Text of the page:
We return to the failure of the American judiciary in the face of camps for incarcerating Issei and Nisei. Conservatives archive this story as an aberration in American policy, or as justifiable military necessity. Liberals teach it as a lesson in Japanese cultural stoicism (and the striving of a model minority).
Silence on the enduring trauma of America’s concentration camps continues the strategy of its organizers – that the spectacular display of war powers authority could shock the population into passive spectatorship.
Coverage by mass media, judicial oversight, and all the trappings of American democracy were brought to bear to emphasize the distinction between the U.S. and its totalitarian enemies. This process of threat construction is founded on racialized binaries
Emily ROXWORTHY Theatre @ UCSD ‘8The Spectacle of Japanese American Trauma: Racial Performativity in World War II p.1-6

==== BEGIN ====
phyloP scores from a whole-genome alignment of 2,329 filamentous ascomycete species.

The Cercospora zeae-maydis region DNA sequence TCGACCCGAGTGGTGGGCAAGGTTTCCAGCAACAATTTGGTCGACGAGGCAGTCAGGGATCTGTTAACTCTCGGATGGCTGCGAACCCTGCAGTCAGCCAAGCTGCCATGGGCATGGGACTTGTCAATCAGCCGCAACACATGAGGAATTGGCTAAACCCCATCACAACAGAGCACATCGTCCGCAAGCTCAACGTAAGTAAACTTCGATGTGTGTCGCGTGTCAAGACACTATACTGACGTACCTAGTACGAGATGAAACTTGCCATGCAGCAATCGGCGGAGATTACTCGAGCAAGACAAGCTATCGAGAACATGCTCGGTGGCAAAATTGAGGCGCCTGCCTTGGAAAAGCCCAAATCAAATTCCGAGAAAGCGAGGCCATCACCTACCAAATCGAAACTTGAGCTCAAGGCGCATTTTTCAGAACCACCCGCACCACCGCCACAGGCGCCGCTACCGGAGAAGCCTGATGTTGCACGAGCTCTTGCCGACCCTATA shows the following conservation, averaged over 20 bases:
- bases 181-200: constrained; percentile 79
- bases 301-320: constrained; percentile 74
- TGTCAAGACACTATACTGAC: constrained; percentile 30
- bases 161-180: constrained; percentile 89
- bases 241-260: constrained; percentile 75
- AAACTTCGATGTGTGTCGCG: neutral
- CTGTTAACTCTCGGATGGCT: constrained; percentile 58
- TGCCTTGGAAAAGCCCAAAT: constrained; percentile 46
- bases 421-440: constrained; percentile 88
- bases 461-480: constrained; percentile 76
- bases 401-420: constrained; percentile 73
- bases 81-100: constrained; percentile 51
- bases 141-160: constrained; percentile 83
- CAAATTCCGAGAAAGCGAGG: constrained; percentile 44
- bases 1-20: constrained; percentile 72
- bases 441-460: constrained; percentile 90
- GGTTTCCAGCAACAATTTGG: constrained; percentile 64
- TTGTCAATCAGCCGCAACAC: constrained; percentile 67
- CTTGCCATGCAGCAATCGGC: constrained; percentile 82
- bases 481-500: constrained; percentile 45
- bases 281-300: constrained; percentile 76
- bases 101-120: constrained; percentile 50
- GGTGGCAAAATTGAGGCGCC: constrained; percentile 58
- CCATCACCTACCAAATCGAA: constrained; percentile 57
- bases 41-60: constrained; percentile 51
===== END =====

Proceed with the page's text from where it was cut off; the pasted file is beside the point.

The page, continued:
After the closure of the World War II internment camps and the "relocation" of former internees to new postwar homes, many observed the remarkable silence and stoic rebounding with which most first- and second-generation Japanese Americans (Issei and Nisei) closed that chapter of their lives. It was this silence and stoicism that contributed in large part to their designation, along with other Asian Americans, as the "model minority." 3 Conservative critics claimed this apparent lack of bitterness as proof that the internment camps were not unjust after all, that even their former inmatestacitly approved the "military necessity" that stripped them of civil liberties and segregated them from their fellow Americans after the Japanese Empire attacked Pearl Harbor. Liberal scholars have mostly chalked up this stoic silence to a diasporic retention of the Japanese cultural logic of shikata ga nai, or "it can't be helped"- a fatalistic philosophy that negates the efficacy of resistance or other political action. Although silence has been used to justify and minimize the impact of the internment, outside this context the concept of silence circulates widely as a telltale symptom of trauma. Shoshana Felman resurrects Walter Benjamin's term "expressionless" (das Ausdruchslose) in order to describe "the silence of the persecuted, the unspeakability of the trauma of oppression" experienced by "those whom violence has deprived of expression; those who, on the one hand, have been historically reduced to silence, and who, on the other hand, have been historically made faceless, deprived of their human face " 4 This seems an apt judgment of how historical events left Japanese Americans silent and then the historiography of these events rendered this silenceexpressionless and inhuman, as epitomized in the stereotype of the automaton-like "model minority." Americans have allowed the symptoms of wartime injustice to stand as apology for the injuries themselves. So what if- instead- we reinterpret former internees' silence not as a culturally conditioned response to adversity but rather as the structural outgrowth of the particular trauma of this particular internment? I emphasize the structure of the internees' silence because the recent wave of trauma scholarship makes clear that traumatized responses cannot be wholly explained by the catalyzing event or by "a distortion of the event, achieving its haunting power as a result of distorting personal significances attached to it." Rather than some inherent atrociousness adhering to the event or some inherent psychosocial predisposition causing an individual or group to react in a certain way, trauma should be understood in structural terms. The pathology of trauma, Cathy Caruth insists, consists "solely in the structure of the experience or reception: the event is not assimilated or experienced fully at the time, but only belatedly, in its repeated possession of the one who experiences it. To be traumatized is precisely to be possessed by an image or event." 5 I emphasize the particularity of the Japanese American internment because those who have written on the trauma of this experience have, by and large, bypassed these structural aspects, instead comparing the internment event with other more widely recognized atrocitiessuch as the Nazi genocide of ]ews and other minorities, the experiences of U.S. soldiers during and after the Vietnam War, and generalized sexual abuse against women. By accessing Japanese American trauma through these other atrocities-none of which directly implicates the racist domestic policies of the U.S. government as the internment does-these "American concentration camps" inevitably find themselves subordinated once again in hierarchies of sufferingthat always privilege the point of comparison6 Such strategies of comparative analysis end up posing the internment as a debasedmimicry of unquestioned traumatic events. No genocide occurred against the Japanese American "evacuees" imprisoned in the "assembly centers" and "relocation centers," euphemistically named and controlled by the U.S. military's Wartime Civilian Control Agency (WCCA) and the U.S. government's War Relocation Authority (WRA), so when former internee Raymond Okamura wrote that "the linguistic deception fostered by the United States government" in regard to the internment "bears a striking resemblance to the propaganda techniques of the Third Reich," the comparison might have been instructive, but Japanese American trauma inevitably paled in comparison to the Holocaust.7 The material losses of $200 million in Japanese American property, homes, and businesses become profane concerns when juxtaposed with the Nazi genocide8 Likewise, Chalsa Loo recognized the posttraumatic stress disorder (PTSD) that plagued many former internees but only did so by discussing "parallels" with the symptoms of trauma widely associated with Vietnam War veterans who had witnessed, perpetrated, and suffered horrifying violence in Vietnam and returned home to find an American public that considered them "baby killers" and did not honor their military serviceY Although violent events did occur in many of the Japanese American camps and several internees were murdered both by U.S. soldiers guarding the camps and by fellow internees-and despite the fact that internees also experienced virulent prejudice and even violence when they returned to their prewar communities the scale of this emotional and physical violence cannot compete (nor should it have to) with the PTSD of Vietnam veterans. Another common trope is the metaphoric equation of the violation inflicted upon internees by their own government with the experience of rape; this analogizing to the suffering of rape victims is most often voiced by male scholars of the internment and by male former internees, but the comparison also emanates from Amy Uno Ishii's oft-quoted statement: "Women, if they've been raped, don't go around talking about it. ... This is exactly the kind of feeling that we as evacuees, victims of circumstances, had at the time of evacuation." 10 Since sexual abuse was not a systemic part of the camps, comparing the trauma of Japanese Americans to that of rape victims belittles the wartime internment and renders invisible the more subtle but no less insidious violations that made up the everyday lives of internees, such as the total lack of privacy that plagued every aspect of camp life, including toilet facilities, and the utter degradation resulting from assigning inmates numbers and lining them up in dehumanized masses for every conceivable purpose. In this book I posit the importance of understanding the structural trauma of the internment as located in the spectacularization imposed upon Japanese Americans by the U.S. government and mass media. Unlike the Holocaust, the evacuation and internment of Japanese Americans was perpetrated in full view of the public by capitalization upon the propaganda possibilities of the U.S. "free press." Unlike the abject treatment of Vietnam veterans, who were mostly drafted into war, the Federal Bureau of Investigation (FBI) and WRA coerced Japanese Americans into "voluntary" participation with their abjection from the rest of society, demanding that they cooperate with authorities and put on a happy face for reporters and other visitors to the barbed-wire-encircled camps11 And unlike the sexist contract of victim-shaming that protects rapists, American politicians and pundits broadcast far and wide the violations enacted during the mass evacuation and internment, leveraging-for an audience at home as well as in the European and Pacific theatres of war-the supposedly benign captivity of ethnic japanese as absurd proof of U.S. racial tolerance and, at the same time, melodramatically posing these "suspect" Americans as antagonists against the many heroes and heroines of the American home front. By thus spectacularizing the disenfranchisement and imprisonment of nearly 120,000 Japanese Americans, the U.S.government and mass media denied the gravity of what was taking place and disavowed the psychological suffering and material violence perpetrated against a persecuted ethnic minority. Thankfully, much has been written about the fictitiousness of the "military necessity" placed around the evacuation and used to justify the internment of all West Coast japanese Americans, regardless of citizenship status, for the duration of U.S. hostilities withjapanY But in this book I argue that an equally seductive framing device justified the camps for the wartime American public and continues to be uncritically deployed by conservative analysts like Michelle Malkin in her recent book, In Defense of Internment. 13 By framing the evacuation and internment as spectacles, the United States positioned the American public as passive spectators to the unconstitutional treatment of their ethnic japanese neighbors and, simultaneously, cast the public as heroic "patriots" opposite Japanese Americans, who were cast in one of two thankless roles: expressionless automata or melodramatic villains. So in the case of the internment, theories of trauma and theories of spectacle intersect and converge. Both trauma and spectacle are haunted by visuality, a visual scene/seen that inscribes its image deeply within one's psyche precisely to the extent that it alienates the subject from any comprehension of the material underpinnings of the transpired event. 14 On the side of trauma, Shoshana Felman finds that "the unexpectedness of the original traumatizing scene" is replayed in the compulsive repetitions that characterize traumatic symptoms 5 On the side of spectacle, Guy Debord finds that the images offered up by commodity culture violently foreground the presence of the visual realm in order to absent spectators' awareness of their own exploitation and disenfranchisement under advanced capitalism. In his classic book, The Society of the Spectacle, Debord claims that "The spectacle's function in society is the concrete manufacture of alienation," and he describes the means of this alienation as precisely visual: "Understood on its own terms, the spectacle proclaims the predominance of appearances and asserts that all human life, which is to say all social life, is mere appearance." For Debord, "spectacle's essential character" consists in "a negation of life that has invented a visual form for itself." 16 The refuge taken in the visual as a means to negate life leads performance theorist Diana Taylor to warn of spectacle's potential as an arrangement of events that rewards passivespectatorship and denies the need for active witnessing. Writing of the terrifying political spectacles staged by the Argentine government during the Dirty War (1976-1983), Taylor claims that "The onlookers, like obedient spectators in a theatre, were encouraged to suspend their disbelief. Terror draws on the theatrical propensity simultaneously to bind the audience and to paralyze it. Theatrical convention allows for splitting of mind from body, enabling the audience to respond either emotionally or intellectually to the action it sees on stage without responding physically." 17 Likewise, the failure to respond physically on the part of both the onlooker and the victim-causes psychoanalyst Dori Laub to characterize trauma as a "collapse of witnessing." He defines the corrective to this visual refuge as an active listening; as Taylor points out, Laub defines the witness as a listener rather than a see-er, if only in the post-traumatic setting of psychoanalytic therapy or testimony-taking1 8 In addition to listening, the engaged witness refuses the visual refuge of spectacle by resisting the objectification of the other that characterizes spectacular images. As Caruth (as well as Felman) emphasizes, the mute isolation of trauma can be redressed only by engaging the other as a subject of address in order to witness how "history, like trauma, is never simply one's own, that history is precisely the way we are implicated in each other's traumas." 19 My theoretical intervention comes at this convergence of trauma and spectacle: the spectacular structure of the japanese American internment removed the public-as-spectator from any participation, empathy, implication, or complicity in the dramatic disenfranchisement of racialized citizens that was taking place in full view. The political spectacles staged by the U.S. government and broadcast by the American media framed the internment event in visual terms that objectified the Japanese American other within an economy of Debordian "mere appearance" that was based on a racialized understanding of Japan as a culture of artifice and surfaces20 But the most important sense in which the spectacle became the trauma of japanese Americans consisted in the demand placed on internees to comply with this spectacularization so as to provide "proof" of their loyalty to the United States-a command performance that actually prevented internees from fully processing the material violence enacted against them by the internment policy. Whether called upon to "voluntarily" relocate to internment camps under intense media scrutiny or, later, asked to offer their interned bodies (and those of their sons and brothers) up to military service on behalf of a nation that impugned their loyalty, many Japanese Americans found that the only way to prove the internment policy's baselessness was to comply with the terms of its spectacularization. Caruth's insights into trauma as a "missed" event (missed insofar as "the event is not assimilated or experienced fully at the time, but only belatedly") thus illumi- nate the experience of internees21 Japanese Americans "missed" the impact of their forced evacuation and imprisonment after Pearl Harbor because their persecution was staged-over and over again for the more than three years of the Pacific War-as a series of political spectacles that denied the psychological violence and material underpinnings of what was taking place. Every aspect of the U.S. government's (and its "fourth branch," the mass media's) framing of these events prevented those involved from fully grasping the injustice of what was taking place and from preparing to deal with a cataclysmic change. Caruth calls this aspect of trauma "the inability to fully witness the event as it occurs," so that the traumatic event carries within it "an inherent forgetting ." 22 The compulsion to forget was built into the government's overhasty institution of the internment policy from its first moments, as the U.S. military posted euphemistically devastating evacuation notices throughout West Coast communities. On these notices, "aliens and non-aliens" of Japanese descent were told to report to assembly stations, taking only what they could personally carry to the camps, sometimes with as little as forty-eight hours' notice. Not only were Japanese Americans rushed through the material and psychological processing of their forced evacuation as they quickly packed up their lives and boarded a bus or train to unknown destinations for an indeterminate duration, but the harsh glare of media attention and political rhetoric spectacularized the process in a way that encouraged fellow Americans to sit back and watch in passive awe and silence. Although trauma has been most easily associated with bodily injury, Caruth reminds us that in Freud's foundational Moses and Monotheism, the trauma "is first of all a trauma of leaving, the trauma of verlassen." 23 In their own forced leaving, Japanese American "evacuees," it should be clear, have a distinct claim on trauma.